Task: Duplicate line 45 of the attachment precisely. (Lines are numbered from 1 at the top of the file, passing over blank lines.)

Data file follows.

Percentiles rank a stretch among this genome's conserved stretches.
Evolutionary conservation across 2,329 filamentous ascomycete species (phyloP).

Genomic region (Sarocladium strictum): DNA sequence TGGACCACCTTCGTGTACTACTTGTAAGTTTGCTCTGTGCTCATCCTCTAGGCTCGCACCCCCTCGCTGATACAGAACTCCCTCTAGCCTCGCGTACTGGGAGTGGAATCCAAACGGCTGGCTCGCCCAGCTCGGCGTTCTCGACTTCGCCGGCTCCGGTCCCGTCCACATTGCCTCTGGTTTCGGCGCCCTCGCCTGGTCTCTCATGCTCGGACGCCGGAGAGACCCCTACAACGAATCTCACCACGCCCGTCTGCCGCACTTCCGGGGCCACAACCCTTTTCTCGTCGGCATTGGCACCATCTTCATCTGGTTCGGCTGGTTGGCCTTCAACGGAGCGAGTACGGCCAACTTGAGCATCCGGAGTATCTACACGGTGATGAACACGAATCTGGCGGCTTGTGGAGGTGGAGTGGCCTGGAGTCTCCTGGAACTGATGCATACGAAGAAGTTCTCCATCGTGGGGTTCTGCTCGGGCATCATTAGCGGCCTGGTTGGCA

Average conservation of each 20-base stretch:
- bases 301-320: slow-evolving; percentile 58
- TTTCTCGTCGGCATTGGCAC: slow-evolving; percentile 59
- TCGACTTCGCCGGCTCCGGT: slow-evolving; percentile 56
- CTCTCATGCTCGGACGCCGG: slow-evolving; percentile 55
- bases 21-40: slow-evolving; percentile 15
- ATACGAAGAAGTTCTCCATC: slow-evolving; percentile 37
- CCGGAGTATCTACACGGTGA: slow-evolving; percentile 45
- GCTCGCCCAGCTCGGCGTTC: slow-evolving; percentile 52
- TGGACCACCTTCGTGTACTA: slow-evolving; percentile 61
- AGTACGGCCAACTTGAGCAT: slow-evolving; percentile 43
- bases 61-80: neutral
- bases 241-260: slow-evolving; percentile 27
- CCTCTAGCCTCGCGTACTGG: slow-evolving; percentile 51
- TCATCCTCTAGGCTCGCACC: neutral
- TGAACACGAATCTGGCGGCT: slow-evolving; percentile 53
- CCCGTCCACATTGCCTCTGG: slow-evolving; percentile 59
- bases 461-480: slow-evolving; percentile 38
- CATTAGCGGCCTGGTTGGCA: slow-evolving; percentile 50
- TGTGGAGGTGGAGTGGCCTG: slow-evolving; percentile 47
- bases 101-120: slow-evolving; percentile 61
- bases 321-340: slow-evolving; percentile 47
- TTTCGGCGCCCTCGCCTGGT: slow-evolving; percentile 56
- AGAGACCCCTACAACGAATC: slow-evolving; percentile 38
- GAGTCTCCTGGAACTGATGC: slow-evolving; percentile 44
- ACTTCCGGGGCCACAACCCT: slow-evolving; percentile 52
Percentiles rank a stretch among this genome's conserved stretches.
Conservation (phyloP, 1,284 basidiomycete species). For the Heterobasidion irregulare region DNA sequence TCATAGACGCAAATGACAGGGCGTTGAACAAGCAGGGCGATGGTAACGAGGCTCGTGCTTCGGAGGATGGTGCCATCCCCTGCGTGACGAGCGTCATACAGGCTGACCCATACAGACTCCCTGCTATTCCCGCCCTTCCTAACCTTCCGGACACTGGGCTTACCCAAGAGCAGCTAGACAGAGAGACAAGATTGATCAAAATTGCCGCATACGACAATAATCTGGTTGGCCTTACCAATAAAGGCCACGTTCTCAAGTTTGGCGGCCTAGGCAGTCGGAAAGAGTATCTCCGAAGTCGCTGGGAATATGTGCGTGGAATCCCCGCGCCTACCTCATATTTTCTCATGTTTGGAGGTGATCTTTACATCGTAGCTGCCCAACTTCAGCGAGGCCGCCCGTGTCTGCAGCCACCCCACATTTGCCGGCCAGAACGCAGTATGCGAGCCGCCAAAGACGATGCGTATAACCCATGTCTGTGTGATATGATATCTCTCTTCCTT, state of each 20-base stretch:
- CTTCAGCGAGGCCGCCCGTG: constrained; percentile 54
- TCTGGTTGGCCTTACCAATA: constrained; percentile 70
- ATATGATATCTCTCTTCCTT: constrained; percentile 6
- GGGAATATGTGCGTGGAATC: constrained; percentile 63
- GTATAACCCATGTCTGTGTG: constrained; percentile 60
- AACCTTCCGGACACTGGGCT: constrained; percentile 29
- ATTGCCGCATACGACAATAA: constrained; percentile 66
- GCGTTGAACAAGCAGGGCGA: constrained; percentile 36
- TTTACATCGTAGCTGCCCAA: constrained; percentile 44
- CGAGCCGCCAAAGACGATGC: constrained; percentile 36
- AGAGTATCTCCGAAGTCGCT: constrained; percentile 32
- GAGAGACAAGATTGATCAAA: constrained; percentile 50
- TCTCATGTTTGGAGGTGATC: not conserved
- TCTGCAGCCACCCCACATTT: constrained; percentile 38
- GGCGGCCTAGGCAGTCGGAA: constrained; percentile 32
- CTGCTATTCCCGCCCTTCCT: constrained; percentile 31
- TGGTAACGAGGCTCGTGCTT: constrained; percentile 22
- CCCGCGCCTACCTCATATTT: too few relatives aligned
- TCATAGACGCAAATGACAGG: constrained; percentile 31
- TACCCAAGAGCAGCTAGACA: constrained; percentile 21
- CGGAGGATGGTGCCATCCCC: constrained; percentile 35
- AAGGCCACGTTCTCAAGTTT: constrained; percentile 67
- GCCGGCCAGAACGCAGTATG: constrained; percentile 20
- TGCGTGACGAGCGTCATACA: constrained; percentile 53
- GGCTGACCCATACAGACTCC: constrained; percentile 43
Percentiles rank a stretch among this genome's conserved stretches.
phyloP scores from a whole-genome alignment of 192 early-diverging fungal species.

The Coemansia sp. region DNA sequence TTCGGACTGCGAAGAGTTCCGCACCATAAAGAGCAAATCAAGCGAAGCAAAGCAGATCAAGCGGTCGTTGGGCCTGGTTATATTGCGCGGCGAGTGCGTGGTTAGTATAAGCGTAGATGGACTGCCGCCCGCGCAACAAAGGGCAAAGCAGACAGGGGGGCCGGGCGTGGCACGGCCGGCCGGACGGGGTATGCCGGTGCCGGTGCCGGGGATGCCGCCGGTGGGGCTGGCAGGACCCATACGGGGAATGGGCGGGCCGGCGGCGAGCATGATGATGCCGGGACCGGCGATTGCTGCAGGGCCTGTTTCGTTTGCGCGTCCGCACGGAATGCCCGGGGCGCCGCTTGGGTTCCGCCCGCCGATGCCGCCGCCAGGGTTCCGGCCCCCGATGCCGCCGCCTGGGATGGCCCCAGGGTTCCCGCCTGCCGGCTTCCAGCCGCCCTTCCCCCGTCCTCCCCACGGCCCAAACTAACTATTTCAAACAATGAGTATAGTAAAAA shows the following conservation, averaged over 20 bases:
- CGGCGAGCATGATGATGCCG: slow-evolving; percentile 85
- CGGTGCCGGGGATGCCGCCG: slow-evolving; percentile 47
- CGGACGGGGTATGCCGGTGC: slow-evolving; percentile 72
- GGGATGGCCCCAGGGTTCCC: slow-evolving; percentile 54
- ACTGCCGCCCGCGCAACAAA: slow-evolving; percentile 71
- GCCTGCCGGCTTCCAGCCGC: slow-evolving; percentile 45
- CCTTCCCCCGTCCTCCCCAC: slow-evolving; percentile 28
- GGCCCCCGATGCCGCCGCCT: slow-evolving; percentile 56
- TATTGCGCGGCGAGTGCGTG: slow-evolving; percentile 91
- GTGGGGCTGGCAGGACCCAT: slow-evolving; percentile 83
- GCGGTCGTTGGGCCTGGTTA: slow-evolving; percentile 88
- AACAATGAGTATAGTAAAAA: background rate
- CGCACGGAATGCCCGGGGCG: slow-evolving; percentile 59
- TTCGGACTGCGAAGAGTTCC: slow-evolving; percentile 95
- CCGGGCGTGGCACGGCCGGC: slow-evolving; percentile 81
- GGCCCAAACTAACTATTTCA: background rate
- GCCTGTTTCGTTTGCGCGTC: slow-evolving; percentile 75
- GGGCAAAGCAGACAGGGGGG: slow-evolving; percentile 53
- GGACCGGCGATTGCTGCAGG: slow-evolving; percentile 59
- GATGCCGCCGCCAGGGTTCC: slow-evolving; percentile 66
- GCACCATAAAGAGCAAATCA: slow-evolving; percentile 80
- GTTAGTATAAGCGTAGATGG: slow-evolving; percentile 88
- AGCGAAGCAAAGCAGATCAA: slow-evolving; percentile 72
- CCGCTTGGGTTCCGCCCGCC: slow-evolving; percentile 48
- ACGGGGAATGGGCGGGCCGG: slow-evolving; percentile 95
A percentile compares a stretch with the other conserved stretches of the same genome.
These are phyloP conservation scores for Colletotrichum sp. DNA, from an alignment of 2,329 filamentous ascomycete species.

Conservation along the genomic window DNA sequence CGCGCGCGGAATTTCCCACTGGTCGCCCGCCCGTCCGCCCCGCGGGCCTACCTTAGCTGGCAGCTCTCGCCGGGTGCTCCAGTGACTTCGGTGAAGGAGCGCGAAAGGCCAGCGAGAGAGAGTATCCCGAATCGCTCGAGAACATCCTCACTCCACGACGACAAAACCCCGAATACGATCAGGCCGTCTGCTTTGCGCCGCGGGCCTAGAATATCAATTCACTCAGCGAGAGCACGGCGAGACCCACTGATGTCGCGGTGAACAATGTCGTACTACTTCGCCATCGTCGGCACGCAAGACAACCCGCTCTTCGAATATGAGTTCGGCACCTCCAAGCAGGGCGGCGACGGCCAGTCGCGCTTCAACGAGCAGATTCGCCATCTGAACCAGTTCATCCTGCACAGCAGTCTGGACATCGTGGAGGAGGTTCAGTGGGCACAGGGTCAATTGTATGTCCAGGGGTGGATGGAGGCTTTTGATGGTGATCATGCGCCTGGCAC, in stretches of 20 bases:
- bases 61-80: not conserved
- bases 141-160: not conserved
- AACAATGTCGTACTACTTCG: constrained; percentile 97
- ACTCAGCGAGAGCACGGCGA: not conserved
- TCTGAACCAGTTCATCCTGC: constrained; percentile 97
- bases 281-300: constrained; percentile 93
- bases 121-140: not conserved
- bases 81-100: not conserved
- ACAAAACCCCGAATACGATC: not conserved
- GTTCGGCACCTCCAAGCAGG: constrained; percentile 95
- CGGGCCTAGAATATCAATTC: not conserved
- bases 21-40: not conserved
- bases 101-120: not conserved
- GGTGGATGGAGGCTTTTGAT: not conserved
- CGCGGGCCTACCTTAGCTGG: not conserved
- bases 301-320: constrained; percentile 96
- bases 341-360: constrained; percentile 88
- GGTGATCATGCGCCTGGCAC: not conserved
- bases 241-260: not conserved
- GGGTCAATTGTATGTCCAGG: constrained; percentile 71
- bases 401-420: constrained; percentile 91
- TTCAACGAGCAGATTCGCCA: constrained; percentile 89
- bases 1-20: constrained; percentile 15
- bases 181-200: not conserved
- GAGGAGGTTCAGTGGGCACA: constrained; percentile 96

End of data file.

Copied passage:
- TCTGCAGCCACCCCACATTT: constrained; percentile 38